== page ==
Quality circles are teams of employees who meet to discuss quality problems and find solutions. Their application differs in Japan and US/Europe.
In the quality management system, the basic applications of teamwork occur during the design and implementation of the system, conducting audits, defining policies and objectives for individuals as well as the entire organization and seeking improvement opportunities. In the design of QMS, teams are created for the purpose of describing processes and their efficient implementation. The use of a team approach, instead of individual, in the auditing process, allows for deeper research and better applications, especially when the auditors have qualifications in various fields. If the organization decides to use the hoshin kanri method to define policies, objectives and tasks, it is necessary to set up teams that will develop proposals for individuals. These applications involve the creation of teams for a short, maximum several months, period of time. The quality management system may also include teams that are constantly working, looking for opportunities to improve the organization. They are often organized in the form of quality wheels.
The quality circle is a small group of people who regularly meet and discuss, analyze, try to solve problems related to quality or, in a broader sense, the activities of the organization (KC Brannen, JA Hranac 1983, p. 21). The fields of interest in quality circles are in addition to quality: efficiency, costs, equipment, process control, safety (IB Gregerman 1978, p. 22). For their appointment it is necessary (LR Smeltzer, BL Kedia 1985, p. 30): adjusting the organizational structure and organization of processes to operate autonomous circles, introducing a participatory style of management at all levels, adjusting decision making methods, improving communication, shaping relations between employees and management, increasing trust and willingness to cooperate, increasing the propensity to change, conducting trainings about wheel operation.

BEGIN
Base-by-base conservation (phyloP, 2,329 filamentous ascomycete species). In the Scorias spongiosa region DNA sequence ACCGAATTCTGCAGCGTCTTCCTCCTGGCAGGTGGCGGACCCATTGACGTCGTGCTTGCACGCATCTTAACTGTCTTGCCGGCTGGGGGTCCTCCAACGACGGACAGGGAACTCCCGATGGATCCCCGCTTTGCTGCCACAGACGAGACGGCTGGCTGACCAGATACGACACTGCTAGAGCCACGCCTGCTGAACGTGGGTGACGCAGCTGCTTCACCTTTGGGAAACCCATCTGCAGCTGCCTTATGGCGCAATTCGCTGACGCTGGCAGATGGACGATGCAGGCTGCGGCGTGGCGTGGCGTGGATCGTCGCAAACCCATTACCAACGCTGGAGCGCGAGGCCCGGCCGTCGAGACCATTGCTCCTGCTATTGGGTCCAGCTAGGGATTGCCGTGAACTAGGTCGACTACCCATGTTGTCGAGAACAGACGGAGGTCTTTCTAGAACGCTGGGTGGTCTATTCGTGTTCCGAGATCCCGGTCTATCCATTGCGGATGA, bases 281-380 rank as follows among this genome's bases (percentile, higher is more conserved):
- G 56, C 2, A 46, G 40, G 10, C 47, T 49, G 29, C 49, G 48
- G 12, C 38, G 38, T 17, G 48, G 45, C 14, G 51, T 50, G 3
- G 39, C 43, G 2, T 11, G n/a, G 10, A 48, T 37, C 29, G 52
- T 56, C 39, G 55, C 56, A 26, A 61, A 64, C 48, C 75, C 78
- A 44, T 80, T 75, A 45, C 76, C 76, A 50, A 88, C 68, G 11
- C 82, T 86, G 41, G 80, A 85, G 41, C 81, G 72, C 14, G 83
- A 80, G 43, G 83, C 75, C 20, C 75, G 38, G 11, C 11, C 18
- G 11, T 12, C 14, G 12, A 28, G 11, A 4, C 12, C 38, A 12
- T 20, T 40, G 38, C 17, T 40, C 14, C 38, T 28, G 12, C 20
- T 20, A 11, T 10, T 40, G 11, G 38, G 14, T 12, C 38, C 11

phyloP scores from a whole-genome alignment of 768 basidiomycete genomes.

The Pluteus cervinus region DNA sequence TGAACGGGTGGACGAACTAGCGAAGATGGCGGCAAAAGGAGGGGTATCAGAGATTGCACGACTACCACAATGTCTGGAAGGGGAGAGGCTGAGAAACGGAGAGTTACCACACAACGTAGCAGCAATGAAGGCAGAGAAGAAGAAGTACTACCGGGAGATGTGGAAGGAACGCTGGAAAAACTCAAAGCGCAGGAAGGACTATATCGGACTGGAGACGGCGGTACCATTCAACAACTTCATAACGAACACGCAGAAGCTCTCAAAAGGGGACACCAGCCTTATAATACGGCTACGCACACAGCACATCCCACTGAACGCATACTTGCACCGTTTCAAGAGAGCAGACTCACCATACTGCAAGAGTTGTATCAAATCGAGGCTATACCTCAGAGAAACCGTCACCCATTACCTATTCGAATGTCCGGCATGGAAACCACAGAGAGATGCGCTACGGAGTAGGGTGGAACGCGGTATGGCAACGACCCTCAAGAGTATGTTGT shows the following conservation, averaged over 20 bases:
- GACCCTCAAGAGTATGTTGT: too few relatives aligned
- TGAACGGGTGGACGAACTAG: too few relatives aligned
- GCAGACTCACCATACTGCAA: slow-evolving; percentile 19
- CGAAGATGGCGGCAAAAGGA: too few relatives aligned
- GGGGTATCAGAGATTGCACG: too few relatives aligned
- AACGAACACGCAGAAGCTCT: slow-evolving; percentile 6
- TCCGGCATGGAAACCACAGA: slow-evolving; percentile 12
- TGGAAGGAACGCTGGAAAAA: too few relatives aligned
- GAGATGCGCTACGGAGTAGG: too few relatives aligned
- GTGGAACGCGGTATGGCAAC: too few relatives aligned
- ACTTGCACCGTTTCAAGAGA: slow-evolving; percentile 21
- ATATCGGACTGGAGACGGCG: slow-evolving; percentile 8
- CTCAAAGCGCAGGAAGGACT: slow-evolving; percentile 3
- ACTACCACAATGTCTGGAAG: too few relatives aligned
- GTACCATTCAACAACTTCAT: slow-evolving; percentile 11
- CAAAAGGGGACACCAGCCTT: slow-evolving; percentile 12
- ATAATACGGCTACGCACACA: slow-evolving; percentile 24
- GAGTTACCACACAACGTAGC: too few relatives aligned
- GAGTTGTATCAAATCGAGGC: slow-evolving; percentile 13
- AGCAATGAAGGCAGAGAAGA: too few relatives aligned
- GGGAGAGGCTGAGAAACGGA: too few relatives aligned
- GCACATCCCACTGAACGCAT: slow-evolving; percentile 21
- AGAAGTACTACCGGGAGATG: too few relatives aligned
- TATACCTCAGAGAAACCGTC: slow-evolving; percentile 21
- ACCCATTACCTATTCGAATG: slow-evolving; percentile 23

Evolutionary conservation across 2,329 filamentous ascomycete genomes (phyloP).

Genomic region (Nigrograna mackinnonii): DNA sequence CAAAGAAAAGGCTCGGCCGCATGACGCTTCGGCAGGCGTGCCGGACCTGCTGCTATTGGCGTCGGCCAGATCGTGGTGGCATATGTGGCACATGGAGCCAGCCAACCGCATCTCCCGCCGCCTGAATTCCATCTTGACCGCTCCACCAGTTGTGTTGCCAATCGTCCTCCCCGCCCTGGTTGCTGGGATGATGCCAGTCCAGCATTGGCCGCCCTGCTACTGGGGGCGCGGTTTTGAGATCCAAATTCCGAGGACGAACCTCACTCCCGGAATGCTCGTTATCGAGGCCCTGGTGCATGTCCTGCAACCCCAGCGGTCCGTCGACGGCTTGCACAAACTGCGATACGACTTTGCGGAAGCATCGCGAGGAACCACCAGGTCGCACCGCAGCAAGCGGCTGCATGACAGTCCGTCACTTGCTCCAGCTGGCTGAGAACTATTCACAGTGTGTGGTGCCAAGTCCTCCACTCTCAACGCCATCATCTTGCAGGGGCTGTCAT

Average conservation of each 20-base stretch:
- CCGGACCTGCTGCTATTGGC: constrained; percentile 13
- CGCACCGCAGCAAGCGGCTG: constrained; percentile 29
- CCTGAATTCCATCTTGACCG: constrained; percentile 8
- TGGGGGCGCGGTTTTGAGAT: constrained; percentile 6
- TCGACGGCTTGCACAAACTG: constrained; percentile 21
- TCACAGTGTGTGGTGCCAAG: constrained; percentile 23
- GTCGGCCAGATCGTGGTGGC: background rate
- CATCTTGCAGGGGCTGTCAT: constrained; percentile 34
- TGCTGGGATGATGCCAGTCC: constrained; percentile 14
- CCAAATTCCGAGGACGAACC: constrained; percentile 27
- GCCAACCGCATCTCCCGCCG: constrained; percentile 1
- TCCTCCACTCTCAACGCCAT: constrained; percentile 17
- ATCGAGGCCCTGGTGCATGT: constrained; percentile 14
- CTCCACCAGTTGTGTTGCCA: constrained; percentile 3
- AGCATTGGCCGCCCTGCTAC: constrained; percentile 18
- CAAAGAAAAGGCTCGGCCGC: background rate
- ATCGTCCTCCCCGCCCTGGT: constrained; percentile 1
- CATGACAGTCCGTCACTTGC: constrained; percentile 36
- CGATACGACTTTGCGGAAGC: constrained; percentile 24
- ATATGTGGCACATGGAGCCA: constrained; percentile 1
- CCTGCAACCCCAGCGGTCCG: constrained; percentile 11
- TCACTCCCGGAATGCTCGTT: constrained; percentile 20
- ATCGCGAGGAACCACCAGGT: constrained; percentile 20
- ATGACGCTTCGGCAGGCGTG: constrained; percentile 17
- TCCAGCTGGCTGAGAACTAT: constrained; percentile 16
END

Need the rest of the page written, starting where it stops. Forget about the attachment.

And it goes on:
Each stage of program introduction is associated with risks that may cause its failure. In the first phase, the most common problems are: a small number of volunteers and insufficient training in group work and problem solving. It is therefore necessary to provide employees with adequate motivation. Creating a list of problems and solving them is associated with conflicts in the context of determining the validity of problems, as well as the lack of sufficient technical and organizational knowledge necessary to develop proposals.
The role of management is to provide the necessary knowledge or to allow wheel representatives to contact other departments to obtain information. Lack of knowledge may also be revealed in the third phase, in which resistance from the middle management and the employees affected by the change are also an important problem. On the one hand, this resistance is caused by the fear of change, but also by the managers' loss of the initiative to propose changes. Approving the proposal does not normally mean an automatic transfer to implementation, because it is necessary to establish a hierarchy of ideas reported by different circles.
Frequent problems of implementation are problems with financing changes. After one or several rounds of wheel work, the program is extended. New wheels are created, existing ones are reorganized, and additional trainings are organized. This phase is characterized by serious threats due to increased aspirations and expectations of employees' rewards, as well as higher effects and lower management costs of the wheels. In addition, it is more difficult to find significant problems that could translate into visible savings. The effect may be to reduce the interest in the program and gradually extinguish the activity. Maintaining the pace of work requires constant sympathetic interest on the part of the management and emphasizing the results achieved thanks to the program (EE Lawler, SA Mohrman 1989, p. 68-70).